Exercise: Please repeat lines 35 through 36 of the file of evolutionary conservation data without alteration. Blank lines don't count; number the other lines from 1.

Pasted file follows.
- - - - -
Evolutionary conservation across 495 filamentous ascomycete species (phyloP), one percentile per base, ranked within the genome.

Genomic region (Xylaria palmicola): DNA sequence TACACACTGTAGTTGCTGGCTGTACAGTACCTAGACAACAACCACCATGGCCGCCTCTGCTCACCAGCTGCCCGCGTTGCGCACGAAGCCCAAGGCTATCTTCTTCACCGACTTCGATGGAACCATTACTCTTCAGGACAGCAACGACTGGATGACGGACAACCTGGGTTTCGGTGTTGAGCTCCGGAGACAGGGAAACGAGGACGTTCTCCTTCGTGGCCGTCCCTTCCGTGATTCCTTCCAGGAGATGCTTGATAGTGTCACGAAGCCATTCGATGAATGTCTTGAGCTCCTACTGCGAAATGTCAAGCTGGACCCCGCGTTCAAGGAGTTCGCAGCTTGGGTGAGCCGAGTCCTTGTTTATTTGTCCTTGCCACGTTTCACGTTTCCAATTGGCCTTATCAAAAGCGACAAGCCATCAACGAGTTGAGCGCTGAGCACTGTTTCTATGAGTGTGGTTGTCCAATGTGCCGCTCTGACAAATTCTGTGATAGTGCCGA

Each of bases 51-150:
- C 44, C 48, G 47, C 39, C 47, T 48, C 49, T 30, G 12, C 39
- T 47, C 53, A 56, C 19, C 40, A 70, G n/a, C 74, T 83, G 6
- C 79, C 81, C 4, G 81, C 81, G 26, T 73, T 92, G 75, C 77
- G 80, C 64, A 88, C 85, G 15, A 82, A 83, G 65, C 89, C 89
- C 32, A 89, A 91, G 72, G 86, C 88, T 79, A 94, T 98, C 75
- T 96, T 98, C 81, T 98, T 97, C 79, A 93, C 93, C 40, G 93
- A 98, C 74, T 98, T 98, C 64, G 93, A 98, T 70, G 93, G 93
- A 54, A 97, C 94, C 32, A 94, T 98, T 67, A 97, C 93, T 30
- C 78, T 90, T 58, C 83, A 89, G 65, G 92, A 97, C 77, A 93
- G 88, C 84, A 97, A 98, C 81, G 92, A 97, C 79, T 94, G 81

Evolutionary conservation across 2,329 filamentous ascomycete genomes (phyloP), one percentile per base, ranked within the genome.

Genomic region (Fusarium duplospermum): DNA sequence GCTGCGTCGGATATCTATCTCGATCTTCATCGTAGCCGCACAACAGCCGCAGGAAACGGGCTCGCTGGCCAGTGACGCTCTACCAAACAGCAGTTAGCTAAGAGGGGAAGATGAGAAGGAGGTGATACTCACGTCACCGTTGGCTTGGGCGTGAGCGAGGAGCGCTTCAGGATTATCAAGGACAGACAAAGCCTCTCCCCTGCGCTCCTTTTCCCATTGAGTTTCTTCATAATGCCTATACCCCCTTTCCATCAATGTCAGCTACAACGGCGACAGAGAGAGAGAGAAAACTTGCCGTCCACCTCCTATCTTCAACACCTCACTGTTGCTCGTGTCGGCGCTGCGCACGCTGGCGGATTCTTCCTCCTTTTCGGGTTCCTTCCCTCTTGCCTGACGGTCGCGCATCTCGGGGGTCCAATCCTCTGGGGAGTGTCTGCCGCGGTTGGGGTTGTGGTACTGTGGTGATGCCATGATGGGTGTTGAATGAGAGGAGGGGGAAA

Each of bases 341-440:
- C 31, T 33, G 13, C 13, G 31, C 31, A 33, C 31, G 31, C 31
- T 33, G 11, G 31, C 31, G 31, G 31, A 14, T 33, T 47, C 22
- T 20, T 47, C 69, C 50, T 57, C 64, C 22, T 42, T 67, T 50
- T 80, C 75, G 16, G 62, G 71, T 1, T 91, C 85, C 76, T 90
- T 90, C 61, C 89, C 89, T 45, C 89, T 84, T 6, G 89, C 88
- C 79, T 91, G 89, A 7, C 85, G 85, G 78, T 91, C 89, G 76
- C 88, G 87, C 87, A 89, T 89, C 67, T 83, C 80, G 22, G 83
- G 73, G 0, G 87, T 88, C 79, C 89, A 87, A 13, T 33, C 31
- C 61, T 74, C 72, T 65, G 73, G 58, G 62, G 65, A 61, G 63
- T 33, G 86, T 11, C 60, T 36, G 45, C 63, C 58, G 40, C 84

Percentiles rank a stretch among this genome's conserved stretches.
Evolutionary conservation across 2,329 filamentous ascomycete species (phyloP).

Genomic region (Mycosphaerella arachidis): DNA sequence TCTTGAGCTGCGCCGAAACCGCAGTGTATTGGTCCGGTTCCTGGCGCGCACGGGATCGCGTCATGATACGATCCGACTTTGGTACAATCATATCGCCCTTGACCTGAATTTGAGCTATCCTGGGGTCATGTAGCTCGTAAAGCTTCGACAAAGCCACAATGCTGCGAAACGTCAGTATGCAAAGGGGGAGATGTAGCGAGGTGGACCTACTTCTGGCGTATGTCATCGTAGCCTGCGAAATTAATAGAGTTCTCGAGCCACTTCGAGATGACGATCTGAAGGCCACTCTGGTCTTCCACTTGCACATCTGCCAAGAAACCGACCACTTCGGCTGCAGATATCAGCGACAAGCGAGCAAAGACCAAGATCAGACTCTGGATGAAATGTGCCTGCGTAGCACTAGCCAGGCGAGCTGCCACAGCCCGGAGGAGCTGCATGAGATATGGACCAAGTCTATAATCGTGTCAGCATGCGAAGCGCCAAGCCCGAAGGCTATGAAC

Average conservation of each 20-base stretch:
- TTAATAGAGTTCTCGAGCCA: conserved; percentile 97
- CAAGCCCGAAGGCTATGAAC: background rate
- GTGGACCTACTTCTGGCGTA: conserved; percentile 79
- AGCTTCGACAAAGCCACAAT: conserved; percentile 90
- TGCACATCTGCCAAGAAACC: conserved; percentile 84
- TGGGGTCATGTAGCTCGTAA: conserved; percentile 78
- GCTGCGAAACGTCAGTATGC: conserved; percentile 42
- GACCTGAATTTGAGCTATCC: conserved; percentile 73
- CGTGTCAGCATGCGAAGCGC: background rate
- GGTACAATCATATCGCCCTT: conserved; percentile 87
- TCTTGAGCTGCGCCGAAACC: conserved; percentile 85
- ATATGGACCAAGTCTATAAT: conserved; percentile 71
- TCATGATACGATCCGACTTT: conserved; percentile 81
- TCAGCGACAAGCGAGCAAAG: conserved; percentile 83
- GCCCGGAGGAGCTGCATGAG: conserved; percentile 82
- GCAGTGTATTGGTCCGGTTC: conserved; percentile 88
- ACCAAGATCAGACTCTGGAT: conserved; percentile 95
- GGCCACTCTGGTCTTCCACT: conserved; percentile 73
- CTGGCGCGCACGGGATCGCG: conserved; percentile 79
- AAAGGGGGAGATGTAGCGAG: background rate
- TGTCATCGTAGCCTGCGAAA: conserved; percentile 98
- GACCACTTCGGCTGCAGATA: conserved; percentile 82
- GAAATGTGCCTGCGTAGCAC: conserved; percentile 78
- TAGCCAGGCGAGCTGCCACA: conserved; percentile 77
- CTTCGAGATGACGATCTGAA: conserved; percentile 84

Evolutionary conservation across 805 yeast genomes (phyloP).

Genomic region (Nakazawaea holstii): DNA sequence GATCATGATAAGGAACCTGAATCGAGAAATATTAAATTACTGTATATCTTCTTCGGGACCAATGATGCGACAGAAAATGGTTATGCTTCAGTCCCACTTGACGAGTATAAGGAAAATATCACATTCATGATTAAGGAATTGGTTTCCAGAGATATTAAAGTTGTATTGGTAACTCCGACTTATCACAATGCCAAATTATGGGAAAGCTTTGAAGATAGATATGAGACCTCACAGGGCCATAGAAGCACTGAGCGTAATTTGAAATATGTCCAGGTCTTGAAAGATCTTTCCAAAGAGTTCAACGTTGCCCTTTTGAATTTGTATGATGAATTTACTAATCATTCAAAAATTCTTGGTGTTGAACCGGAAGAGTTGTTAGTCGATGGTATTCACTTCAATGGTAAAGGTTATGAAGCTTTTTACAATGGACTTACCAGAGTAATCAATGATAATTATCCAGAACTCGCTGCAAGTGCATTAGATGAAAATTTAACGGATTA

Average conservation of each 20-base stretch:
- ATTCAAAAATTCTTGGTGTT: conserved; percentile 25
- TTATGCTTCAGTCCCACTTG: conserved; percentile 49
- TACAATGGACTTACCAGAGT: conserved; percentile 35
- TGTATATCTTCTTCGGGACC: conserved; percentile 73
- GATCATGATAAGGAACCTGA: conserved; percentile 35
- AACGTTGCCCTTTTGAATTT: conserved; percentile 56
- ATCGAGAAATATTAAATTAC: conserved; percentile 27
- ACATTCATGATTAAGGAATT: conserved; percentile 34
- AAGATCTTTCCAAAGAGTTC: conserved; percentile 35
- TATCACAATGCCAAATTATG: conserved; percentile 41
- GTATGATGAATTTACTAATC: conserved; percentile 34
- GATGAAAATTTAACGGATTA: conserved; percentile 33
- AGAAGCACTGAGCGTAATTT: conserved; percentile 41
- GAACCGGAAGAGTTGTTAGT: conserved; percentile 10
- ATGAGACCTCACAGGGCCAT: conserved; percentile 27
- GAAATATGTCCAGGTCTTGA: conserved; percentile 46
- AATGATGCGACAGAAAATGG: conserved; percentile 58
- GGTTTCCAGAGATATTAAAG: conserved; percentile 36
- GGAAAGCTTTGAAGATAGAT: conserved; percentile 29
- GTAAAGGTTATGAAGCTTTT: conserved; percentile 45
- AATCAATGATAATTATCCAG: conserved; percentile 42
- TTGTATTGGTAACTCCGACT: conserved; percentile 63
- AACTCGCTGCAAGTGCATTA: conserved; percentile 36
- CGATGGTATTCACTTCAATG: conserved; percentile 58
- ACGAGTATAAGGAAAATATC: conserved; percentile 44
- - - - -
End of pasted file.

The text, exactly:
- TGCACATCTGCCAAGAAACC: conserved; percentile 84
- TGGGGTCATGTAGCTCGTAA: conserved; percentile 78